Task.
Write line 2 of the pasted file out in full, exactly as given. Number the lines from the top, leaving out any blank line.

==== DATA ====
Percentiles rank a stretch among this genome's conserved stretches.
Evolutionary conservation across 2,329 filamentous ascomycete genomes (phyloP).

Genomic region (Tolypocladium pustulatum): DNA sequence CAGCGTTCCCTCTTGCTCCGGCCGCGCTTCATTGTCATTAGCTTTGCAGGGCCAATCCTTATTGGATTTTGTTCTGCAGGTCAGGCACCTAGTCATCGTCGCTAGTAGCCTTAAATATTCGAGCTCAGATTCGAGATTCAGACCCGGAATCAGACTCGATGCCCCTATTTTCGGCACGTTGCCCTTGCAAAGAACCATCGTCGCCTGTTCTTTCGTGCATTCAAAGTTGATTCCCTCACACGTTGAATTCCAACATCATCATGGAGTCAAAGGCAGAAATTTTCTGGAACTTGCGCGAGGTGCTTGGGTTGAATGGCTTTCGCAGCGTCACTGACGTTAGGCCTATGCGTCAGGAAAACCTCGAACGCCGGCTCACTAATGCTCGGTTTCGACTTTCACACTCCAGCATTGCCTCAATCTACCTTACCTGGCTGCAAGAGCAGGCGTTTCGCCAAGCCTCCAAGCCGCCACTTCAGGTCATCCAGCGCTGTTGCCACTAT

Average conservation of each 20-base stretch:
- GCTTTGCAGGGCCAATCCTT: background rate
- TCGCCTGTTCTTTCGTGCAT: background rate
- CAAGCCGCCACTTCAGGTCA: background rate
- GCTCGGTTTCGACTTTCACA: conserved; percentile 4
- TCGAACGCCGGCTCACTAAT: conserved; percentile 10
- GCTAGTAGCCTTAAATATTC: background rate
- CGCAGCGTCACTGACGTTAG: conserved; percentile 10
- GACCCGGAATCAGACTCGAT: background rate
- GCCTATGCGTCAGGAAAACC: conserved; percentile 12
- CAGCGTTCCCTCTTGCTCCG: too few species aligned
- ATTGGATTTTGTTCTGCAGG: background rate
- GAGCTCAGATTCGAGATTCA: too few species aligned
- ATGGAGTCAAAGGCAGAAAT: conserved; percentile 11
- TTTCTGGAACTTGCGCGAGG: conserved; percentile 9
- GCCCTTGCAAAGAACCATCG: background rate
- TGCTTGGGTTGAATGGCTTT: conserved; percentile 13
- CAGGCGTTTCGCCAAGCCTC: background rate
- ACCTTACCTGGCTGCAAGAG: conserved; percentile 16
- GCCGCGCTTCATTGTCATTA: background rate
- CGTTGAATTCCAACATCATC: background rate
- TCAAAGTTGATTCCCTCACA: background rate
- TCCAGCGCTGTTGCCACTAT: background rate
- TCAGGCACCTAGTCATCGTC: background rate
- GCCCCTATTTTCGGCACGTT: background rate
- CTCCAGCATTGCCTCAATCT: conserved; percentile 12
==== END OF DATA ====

Evolutionary conservation across 2,329 filamentous ascomycete genomes (phyloP).